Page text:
Richard A. Caulfield

Richard A. Caulfield

UAS Chancellor: UAS still has reason to celebrate, amid budget cut fears

It’s not all bad news.

  • Friday, July 19, 2019 7:00am
  • Opinion

While headlines about the University of Alaska of late have focused on budget cuts and vetoes, as University of Alaska Southeast Chancellor I want to share some positive news. The accreditation of UAS — your hometown university — has been reaffirmed fully by the Northwest Commission on Colleges and Universities (NWCCU).

This accreditation, based on nationally-recognized standards, allows UAS to grant degrees, award credit and provide financial aid. Reaffirmation of UAS accreditation is a big deal. In this time of uncertainty and budget challenges, it confirms that UAS is providing quality degrees, programs and services to its students and the communities we serve.

A central focus of the accreditation process is fulfillment of the university’s mission. At UAS, our mission focuses on student learning and success. It includes providing students with special opportunities for research and for internships experiences in the workplace. It involves partnerships with business, industry and government. It involves statewide leadership in high need areas like teacher preparation. And, it includes offering degrees and programs that build on the cultures and environment of Southeast Alaska.

The nine-member accreditation team that visited UAS in April commended UAS for its achievements in just these areas. It lauded UAS faculty and staff for commitment to student success and retention. It noted success in integrating our three campuses — Juneau, Ketchikan and Sitka — into one regional university with shared vision and values. The team observed that the level of collaboration in this regional approach is “remarkable.” It spotlighted the distinctive experiential learning opportunities that UAS offers its students, such as working as a legislative intern, engaging in research on glaciers or in the marine environment, student teaching in rural Alaska, or gaining on-the-job training at a nearby mine. It praised how UAS increasingly incorporates Alaska Native languages, arts and cultures in its curriculum, working with partners like Sealaska Heritage Institute and Tlingit and Haida Central Council. It recognized the important work underway to make our university campuses places of cultural safety and equity.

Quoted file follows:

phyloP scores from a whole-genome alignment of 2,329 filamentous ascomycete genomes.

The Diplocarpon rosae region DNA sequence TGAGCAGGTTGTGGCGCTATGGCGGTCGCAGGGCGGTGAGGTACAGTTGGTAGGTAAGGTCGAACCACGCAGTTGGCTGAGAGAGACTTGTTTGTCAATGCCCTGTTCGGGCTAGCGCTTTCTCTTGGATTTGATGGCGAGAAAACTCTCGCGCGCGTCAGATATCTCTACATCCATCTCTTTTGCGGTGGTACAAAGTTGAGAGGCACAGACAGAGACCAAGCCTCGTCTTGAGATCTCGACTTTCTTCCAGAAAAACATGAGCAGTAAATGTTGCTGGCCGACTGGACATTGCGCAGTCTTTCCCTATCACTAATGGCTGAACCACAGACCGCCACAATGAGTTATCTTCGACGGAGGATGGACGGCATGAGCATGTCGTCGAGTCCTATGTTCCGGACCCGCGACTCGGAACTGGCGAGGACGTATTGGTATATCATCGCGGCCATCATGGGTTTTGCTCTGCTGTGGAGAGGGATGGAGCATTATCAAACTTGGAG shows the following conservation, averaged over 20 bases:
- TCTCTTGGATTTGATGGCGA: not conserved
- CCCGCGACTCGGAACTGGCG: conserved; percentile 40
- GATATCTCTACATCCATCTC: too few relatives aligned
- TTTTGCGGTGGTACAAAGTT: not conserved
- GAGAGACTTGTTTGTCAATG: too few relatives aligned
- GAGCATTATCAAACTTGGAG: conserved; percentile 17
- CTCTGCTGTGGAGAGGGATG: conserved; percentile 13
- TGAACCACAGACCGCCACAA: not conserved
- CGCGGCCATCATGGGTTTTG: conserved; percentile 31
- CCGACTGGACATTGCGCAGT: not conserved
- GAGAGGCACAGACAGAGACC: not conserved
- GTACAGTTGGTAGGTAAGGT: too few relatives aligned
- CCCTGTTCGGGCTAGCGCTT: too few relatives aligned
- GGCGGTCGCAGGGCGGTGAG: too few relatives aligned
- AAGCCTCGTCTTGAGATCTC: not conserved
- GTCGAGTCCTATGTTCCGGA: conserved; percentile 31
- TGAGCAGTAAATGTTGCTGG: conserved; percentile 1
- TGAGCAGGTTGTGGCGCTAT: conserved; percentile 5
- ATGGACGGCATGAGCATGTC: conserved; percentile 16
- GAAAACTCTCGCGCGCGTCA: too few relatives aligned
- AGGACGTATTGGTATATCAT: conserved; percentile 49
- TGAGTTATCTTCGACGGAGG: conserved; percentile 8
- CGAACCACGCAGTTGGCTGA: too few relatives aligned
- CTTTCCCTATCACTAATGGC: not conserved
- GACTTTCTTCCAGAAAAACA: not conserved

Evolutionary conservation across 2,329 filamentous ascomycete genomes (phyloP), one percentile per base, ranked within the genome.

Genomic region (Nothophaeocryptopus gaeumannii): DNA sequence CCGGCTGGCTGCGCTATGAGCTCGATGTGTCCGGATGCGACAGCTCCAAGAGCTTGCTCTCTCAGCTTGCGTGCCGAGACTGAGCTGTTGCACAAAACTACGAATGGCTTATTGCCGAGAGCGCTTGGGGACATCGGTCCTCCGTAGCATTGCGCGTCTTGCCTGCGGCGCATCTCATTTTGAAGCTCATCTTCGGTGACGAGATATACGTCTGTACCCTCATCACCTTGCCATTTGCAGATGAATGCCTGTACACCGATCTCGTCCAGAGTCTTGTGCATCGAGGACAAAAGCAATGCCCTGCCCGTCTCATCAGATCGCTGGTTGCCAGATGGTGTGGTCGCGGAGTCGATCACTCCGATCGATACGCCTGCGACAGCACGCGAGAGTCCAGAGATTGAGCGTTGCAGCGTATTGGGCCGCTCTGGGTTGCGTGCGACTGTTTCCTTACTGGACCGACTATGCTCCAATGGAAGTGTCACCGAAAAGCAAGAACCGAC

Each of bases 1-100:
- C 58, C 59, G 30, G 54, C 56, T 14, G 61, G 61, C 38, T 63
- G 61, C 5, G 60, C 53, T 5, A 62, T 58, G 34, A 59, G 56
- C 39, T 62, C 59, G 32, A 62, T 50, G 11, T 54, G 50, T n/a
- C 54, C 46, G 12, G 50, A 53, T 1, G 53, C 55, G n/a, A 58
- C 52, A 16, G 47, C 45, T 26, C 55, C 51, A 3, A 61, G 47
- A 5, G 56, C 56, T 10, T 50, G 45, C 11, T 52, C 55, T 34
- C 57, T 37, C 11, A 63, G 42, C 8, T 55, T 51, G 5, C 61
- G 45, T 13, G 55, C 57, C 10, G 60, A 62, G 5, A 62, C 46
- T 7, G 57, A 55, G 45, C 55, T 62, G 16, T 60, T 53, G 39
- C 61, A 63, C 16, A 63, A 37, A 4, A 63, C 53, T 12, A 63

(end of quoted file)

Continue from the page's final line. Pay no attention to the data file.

One other highlight of the team’s report makes me especially proud: our accreditation visitors were extremely impressed by the high level of engagement and dedication of students, faculty, and staff in making UAS a quality university. Forums designed for reviewers to meet with these groups were standing room only. Students in particular spoke out about why their UAS education was important; students like India Busby of Juneau who wrote recently about how personal challenges early in her life initially made it impossible to consider college. After high school she found a job locally where her boss and people she met encouraged her to continue her education. She enrolled, and reported that “I actually loved UAS so much that I left my job … and decided to become a student employee. … I have been given wonderful opportunities at this school, opportunities that I would not have gotten anywhere else.” She goes on to say, “I’m going to be honest, I never thought that I would have these opportunities. I never thought that I would be graduating from UAS, or any college for that matter. If it wasn’t for the faculty and staff members here at UAS, I would not be where I am today.” Today, India works fulltime at the university and advises others who are overcoming their own challenges to earn a degree and build a better life for themselves and their families.

The University of Alaska Southeast exists to support our students, improve the economic vitality of our communities and build a future workforce for all of Alaska. As chancellor, I’m especially appreciative of the strong community support UAS receives: from employers who hire our graduates, business leaders who serve on our advisory councils, donors who contribute scholarship funds that make college affordable, and partners who support UAS leadership statewide in programs like teacher preparation, maritime training, and business and public administration.

As we Alaskans debate what our future university will look like, it’s important to celebrate success in meeting high accreditation standards. I’m proud of the work of our UAS faculty and staff in achieving this important milestone. It reminds us all that an investment in a strong university is an investment in a positive future for Alaska.


• Richard Caulfield is the University of Alaska Southeast Chancellor. My Turns and Letters to the Editor represent the view of the author, not the view of the Juneau Empire.


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